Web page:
Feb. 14–18 was designated as Telework Week 2011. The Telework Exchange gathered data from the nearly 40,000 individuals who pledged to work from home during that week. The results are now available in the report, Filling the Tank with Telework: The 2011 National Telework Week Impact, which can be downloaded for free from the organization’s website.

Telework Week at a glance:

  • 39,694 individuals worked from home during the week and 10 percent were first-time teleworkers
  • 86 percent of the nearly 40,000 participants were federal employees
  • Both the employees and the organizations where they work reported an increase in productivity during the week
  • Teleworkers recovered two hours of their day by removing the commute
  • The 39,694 participants avoided driving 3,764,001 miles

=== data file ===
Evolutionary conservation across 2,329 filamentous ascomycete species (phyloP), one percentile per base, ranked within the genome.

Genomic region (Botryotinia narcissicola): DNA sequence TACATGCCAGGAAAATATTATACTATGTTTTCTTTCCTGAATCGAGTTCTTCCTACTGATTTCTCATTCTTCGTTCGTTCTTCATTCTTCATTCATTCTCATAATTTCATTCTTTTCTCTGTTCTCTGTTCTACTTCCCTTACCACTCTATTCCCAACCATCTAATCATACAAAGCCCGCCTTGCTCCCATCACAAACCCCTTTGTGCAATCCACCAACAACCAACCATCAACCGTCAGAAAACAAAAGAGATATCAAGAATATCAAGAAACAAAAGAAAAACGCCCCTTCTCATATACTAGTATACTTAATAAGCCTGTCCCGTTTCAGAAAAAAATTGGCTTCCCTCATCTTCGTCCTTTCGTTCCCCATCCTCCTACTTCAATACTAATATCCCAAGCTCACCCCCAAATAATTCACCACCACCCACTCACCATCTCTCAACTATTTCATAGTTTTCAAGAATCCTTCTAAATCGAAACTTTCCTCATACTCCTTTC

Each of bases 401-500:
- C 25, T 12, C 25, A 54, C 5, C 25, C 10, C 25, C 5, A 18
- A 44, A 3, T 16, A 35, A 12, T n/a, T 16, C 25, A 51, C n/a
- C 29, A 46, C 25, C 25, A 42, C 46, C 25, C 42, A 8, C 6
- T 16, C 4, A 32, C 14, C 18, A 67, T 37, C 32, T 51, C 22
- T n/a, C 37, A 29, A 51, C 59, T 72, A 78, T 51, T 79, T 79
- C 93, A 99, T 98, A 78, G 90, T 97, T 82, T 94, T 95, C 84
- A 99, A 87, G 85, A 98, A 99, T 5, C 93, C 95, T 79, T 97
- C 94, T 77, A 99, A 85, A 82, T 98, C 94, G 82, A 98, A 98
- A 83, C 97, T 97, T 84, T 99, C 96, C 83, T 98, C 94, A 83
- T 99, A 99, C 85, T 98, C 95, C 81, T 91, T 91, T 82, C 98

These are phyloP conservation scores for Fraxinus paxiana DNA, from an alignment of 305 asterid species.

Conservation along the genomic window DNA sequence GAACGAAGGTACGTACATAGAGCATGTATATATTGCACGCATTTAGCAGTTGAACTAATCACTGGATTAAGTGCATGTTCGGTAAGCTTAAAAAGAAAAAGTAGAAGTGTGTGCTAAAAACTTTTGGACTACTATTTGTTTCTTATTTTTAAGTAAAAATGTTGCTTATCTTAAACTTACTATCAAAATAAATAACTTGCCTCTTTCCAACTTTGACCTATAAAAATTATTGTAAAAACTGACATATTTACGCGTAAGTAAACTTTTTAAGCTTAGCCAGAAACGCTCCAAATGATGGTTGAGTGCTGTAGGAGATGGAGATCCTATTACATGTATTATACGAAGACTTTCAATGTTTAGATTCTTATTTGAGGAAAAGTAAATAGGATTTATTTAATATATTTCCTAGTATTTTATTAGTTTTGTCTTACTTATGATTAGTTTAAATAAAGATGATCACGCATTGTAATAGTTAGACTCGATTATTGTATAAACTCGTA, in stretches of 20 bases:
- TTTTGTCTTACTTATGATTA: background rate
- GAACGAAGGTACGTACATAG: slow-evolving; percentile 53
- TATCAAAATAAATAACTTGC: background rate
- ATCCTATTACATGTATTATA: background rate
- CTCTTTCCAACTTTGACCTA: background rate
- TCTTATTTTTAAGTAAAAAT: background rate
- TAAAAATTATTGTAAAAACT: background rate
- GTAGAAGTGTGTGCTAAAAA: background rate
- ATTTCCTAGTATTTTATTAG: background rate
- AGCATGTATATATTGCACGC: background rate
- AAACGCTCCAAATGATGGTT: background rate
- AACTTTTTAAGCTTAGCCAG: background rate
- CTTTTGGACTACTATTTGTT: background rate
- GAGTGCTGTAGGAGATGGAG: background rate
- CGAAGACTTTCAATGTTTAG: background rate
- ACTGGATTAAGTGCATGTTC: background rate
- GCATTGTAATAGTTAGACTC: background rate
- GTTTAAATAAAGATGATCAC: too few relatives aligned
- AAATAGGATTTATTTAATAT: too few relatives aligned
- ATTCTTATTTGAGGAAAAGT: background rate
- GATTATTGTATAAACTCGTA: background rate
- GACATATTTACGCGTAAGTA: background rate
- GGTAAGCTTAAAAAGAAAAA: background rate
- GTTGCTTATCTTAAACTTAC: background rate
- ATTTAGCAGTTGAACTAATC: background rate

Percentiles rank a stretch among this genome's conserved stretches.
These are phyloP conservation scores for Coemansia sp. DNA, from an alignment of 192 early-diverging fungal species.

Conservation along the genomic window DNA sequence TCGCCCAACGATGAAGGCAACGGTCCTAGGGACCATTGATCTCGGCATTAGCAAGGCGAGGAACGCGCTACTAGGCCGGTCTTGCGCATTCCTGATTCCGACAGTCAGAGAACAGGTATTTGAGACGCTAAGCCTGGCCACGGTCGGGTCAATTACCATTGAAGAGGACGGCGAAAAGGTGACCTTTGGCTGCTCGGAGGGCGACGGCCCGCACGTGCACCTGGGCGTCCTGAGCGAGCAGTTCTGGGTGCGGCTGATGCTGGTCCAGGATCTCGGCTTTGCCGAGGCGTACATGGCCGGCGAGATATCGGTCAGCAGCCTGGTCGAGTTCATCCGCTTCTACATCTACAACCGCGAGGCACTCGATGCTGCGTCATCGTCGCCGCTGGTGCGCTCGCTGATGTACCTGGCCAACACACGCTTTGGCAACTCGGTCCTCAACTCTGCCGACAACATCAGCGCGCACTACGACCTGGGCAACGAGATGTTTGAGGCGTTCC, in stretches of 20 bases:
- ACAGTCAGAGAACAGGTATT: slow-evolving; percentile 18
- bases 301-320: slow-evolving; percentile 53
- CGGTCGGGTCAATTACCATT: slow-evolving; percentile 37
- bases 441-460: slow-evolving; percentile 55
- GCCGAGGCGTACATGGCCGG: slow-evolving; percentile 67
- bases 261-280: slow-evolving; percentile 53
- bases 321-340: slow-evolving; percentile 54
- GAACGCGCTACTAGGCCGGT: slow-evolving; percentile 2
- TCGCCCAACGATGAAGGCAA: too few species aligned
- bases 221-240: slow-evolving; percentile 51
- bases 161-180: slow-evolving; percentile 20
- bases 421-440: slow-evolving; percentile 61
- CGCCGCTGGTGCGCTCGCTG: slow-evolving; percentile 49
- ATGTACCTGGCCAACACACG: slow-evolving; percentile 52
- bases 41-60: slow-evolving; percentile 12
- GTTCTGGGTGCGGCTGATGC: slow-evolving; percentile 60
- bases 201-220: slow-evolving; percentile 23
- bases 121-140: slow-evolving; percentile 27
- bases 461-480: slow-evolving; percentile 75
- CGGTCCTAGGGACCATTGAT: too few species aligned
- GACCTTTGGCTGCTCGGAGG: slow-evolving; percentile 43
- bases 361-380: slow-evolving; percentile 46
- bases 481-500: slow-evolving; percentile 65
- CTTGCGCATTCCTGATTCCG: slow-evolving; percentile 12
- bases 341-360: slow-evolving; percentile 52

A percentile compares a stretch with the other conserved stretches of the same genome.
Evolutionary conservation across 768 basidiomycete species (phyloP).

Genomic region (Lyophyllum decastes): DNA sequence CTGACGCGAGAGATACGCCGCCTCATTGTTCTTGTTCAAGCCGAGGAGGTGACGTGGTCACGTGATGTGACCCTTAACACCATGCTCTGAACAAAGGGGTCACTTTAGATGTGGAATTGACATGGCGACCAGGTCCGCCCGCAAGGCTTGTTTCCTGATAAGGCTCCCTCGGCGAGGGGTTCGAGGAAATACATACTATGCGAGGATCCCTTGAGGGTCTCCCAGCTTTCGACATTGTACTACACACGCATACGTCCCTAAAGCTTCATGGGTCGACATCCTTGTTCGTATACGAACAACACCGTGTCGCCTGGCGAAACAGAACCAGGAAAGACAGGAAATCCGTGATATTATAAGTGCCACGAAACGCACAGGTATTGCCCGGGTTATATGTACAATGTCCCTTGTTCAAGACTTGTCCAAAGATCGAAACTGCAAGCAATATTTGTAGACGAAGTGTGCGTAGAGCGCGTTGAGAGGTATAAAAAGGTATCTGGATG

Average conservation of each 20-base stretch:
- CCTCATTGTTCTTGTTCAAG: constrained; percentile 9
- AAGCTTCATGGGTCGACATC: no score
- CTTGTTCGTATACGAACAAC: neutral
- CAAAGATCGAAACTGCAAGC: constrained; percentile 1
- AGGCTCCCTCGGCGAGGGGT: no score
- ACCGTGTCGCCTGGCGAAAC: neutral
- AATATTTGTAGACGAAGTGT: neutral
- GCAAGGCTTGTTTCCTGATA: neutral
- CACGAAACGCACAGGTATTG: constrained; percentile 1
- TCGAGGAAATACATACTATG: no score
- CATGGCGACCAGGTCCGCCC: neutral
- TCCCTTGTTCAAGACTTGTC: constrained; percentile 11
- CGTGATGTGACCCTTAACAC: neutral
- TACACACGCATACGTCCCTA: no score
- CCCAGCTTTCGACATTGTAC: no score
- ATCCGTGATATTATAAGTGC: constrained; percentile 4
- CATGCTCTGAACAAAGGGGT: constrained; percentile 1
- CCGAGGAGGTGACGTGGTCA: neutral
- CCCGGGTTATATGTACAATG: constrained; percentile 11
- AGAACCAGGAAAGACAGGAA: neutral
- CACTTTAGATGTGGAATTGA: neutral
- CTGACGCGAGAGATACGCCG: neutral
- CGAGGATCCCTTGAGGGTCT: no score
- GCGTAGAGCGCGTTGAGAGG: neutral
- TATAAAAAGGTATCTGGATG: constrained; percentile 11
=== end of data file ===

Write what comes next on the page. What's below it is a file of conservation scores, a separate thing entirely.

• More than 1,800 tons of air pollutants were avoided
The results are good news for proponents of teleworking. Organizations are more interested in teleworking now than they were just one year ago. When surveyed, managers of employees who participated reported several benefits to teleworking including increased productivity, better morale and improved business continuity.

Employees were also impressed with teleworking. Participants were asked, “Did anything surprise you about teleworking during Telework Week?” One respondent addressed the concern of being isolated while working from home, “I am very social and thought I would feel way too isolated from my coworkers, but it was much easier to work from home than I expected.”

To learn more about this year’s event, download the Telework Week 2011 impact report.

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Telework Week 2011 results revealed
The Telework Exchange released the results of Telework Week 2011, which included nearly 40,000 work from home pledges.